Bridget’s mental health – always delicate – had reached a point of desperation. Cerys felt a huge duty towards her friend as she always absorbed every piece of advice she gave, holding on to them as if they were the only things keeping her alive. Having this week alone had almost been a holiday for her. Usually when she had any extended time away, Bridget became agitated and stayed with Cerys’ mother, but this time she chose to remain by herself. God only knows what possessed her to stay alone, but at the time, Cerys took it as a good sign.
Case in hand, Cerys headed for her bedroom and decided as she passed to check inside Bridget’s room. Aghast, she found her collapsed on the floor, cold and barely breathing, her face as white and creased as the door. She called the emergency services, gasping out her words. Cerys sat in the hospital for three days, praying for her to recover, but Doctor Kapoor sent her home. Two weeks later, Bridget was still in a catatonic state. Eventually she would come out of it, like last time, but even then, who knew how long she would remain in the hospital.
Cerys touched the unconscious woman’s hand.
’She relied on me. Trusted me. And she always hated it if I wasn’t there. She hated being alone,’ she said to herself more than the doctor. She leaned forward and whispered, ‘I’m so sorry Bridget.’
Cerys let herself into the flat. She poured herself a large glass of Jack Daniels and sipped it at the counter. She couldn’t believe that two weeks ago she was enjoying her liberty, and now that feeling was superseded by an overwhelming guilt. She was haunted by the image of Bridget by herself. She slugged back the whisky, enjoying the sting at the back of her throat, and was about to pour another when she caught herself. Getting drunk wasn’t the answer. It wouldn’t help her or Bridget. She needed to do was something practical instead.
Cerys sighed. She couldn’t avoid the inevitable forever. It was time to rent out Bridget’s room. The flat was expensive and she couldn’t afford to keep paying for all of it herself. She shook off the guilt that consumed her, the image of Bridget lying in the hospital bed alone. It was only until her friend came home. She wasn’t betraying her. She wasn’t.
She dug her phone out of her handbag and opened the door to Bridget’s room. Some good photos would help to find a flatmate. The doorknob made an odd caterwauling as she turned it; so high in pitch it set her teeth on edge. Better get some oil for that too, she thought.
First she took a photograph with a view from the door, then entered and stood by the window. It was a beautiful, bright room – she’d rent it out easily – the only drawback being that it was always cold. The heating never seemed to touch it.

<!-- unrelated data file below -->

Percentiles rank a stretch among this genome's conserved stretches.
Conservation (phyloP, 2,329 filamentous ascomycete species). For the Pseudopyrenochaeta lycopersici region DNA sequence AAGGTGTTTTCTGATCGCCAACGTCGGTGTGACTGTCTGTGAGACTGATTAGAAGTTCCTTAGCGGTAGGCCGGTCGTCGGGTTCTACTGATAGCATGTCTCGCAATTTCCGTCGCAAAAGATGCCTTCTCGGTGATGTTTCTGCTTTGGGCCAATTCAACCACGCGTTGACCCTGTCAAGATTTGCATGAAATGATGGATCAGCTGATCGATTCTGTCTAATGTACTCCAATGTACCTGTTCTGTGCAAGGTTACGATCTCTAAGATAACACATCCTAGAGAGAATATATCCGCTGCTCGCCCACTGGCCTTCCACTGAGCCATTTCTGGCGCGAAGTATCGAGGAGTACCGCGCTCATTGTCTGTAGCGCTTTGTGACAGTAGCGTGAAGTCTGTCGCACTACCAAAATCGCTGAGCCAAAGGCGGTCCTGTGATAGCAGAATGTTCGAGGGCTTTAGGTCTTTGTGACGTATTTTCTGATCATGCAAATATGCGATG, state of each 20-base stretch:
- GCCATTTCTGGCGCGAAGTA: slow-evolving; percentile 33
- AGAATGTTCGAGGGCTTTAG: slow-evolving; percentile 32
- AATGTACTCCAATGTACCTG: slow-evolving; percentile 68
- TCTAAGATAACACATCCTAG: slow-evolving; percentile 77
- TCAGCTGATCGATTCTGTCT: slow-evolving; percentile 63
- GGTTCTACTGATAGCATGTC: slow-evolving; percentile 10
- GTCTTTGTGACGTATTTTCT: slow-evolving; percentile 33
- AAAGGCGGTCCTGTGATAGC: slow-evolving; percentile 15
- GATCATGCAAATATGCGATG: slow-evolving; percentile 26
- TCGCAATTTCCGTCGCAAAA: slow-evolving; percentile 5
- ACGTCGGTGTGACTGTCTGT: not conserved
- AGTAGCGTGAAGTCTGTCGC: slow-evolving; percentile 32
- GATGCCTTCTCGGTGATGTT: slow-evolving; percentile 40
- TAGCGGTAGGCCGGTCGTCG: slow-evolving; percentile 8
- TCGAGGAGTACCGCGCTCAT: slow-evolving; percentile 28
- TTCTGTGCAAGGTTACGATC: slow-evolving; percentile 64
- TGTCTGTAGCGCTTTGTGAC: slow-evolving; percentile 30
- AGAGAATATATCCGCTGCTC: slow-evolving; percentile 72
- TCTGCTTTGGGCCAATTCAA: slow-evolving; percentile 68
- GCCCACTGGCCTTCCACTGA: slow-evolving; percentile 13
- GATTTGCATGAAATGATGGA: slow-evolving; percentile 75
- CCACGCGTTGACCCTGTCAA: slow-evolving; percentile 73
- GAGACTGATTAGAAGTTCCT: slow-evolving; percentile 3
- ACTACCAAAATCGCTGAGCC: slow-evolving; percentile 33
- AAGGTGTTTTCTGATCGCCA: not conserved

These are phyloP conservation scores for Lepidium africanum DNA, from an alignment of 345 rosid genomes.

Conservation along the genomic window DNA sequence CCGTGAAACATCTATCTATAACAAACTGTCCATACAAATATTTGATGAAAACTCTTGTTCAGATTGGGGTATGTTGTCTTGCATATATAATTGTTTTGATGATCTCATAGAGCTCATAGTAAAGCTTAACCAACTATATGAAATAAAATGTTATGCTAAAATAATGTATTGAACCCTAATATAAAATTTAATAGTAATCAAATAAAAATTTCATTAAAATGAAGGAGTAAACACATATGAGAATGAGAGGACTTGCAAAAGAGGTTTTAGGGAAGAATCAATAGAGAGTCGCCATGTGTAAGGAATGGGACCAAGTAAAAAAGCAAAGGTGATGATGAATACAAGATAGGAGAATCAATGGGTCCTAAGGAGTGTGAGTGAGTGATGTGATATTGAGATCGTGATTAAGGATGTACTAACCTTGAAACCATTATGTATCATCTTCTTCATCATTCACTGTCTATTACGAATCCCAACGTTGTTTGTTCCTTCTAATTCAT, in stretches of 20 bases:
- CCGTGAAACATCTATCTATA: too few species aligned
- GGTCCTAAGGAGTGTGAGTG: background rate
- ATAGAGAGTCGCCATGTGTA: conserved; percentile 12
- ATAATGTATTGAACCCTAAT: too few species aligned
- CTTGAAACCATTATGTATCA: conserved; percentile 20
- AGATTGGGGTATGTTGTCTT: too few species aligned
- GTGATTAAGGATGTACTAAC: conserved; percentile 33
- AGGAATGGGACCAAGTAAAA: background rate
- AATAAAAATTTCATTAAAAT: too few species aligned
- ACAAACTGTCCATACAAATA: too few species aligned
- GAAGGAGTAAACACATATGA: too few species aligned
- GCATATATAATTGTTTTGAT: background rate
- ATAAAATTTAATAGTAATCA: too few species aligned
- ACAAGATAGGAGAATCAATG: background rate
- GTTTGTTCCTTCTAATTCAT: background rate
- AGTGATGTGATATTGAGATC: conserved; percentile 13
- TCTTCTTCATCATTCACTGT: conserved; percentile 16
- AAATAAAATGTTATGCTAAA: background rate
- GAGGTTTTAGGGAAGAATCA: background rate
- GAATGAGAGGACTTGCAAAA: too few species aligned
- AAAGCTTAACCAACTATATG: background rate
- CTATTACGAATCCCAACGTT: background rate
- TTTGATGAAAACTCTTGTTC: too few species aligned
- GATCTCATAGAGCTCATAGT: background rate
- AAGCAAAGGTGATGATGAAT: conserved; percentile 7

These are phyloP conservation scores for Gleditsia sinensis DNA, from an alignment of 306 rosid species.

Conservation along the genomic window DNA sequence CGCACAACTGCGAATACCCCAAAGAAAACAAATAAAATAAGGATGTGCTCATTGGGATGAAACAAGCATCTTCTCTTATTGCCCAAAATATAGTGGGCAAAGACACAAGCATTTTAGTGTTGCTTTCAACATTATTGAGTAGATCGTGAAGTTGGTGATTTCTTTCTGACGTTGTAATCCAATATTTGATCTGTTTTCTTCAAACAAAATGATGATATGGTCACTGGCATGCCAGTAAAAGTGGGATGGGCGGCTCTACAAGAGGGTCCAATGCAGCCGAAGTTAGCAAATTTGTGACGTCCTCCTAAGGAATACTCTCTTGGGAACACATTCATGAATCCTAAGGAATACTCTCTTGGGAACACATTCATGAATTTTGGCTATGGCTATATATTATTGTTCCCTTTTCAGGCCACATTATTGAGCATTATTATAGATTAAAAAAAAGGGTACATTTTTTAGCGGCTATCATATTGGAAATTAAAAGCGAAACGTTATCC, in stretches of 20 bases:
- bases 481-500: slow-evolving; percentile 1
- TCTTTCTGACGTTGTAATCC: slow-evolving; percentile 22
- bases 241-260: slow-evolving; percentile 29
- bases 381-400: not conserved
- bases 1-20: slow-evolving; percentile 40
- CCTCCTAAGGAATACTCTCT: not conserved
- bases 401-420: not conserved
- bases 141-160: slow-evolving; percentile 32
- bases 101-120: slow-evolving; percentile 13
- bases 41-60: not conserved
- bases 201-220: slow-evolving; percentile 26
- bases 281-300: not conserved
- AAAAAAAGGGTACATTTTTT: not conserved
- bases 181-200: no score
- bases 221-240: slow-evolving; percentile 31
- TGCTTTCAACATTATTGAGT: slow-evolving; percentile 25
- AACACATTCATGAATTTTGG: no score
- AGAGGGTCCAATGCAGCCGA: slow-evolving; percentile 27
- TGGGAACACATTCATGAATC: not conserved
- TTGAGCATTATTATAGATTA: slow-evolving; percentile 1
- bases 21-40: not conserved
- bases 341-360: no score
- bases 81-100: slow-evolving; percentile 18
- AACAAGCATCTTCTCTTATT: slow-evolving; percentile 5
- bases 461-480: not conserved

She lifted the phone to her eyes and looked through the viewfinder at the image captured there: the dressing table, half of the bed and the door. The door was ghostly white and it rippled with character, as did all the doors in the flat. Some people might say they were in need of repair, but Cerys thought they just needed the right person to love them.
As she was about to take the picture, something about the door caught Cerys’ eye. She looked at the viewfinder, shaking her head, and then at the door itself.
No, she thought. I’m imagining things.
The keyhole seemed to losing and regaining its form – shaping and reshaping – though she knew it was only the shadows and undulations created by the age of the door. One minute it appeared as it should, the next the edges softened like a shadow, and immediately after it resembled the outline of a woman dressed in a long cape. Cerys was intrigued. Obviously, it was nothing more than a trick of the light, but she’d never seen anything like it before.
As she stepped nearer, she heard a vague scratching from the direction of the keyhole. At first, she thought it was another trick, but it grew louder and louder. What was that?
She knelt down to investigate, then hesitated, unsettled. With the iciness of the room and the strange noises, together with the persistent mental image of Bridget alone and afraid, she wondered, for one moment, if all the events were connected. She shrugged off the idea. It was unlike her to have an over-active imagination, and she certainly wasn’t the nervous type. She remembered what she always told Bridget: fight your fears and you’ll always be a winner. It might be cliched, but it always worked for her. And she certainly wasn’t scared of a earwig or whatever awful thing was in there struggling to get out.
Her face only inches away, Cerys concentrated on the space within the keyhole. Her vision blurred, her eyes unable to gain focus in the tiny space. The scratching increased in urgency, as she shifted in place; edging closer – ever closer – until finally, as her forehead was barely any distance from the doorknob, her eyesight adjusted and her view cleared. As the icy cold metal shocked her skin, she gasped.
Photo by Tomek Dzido.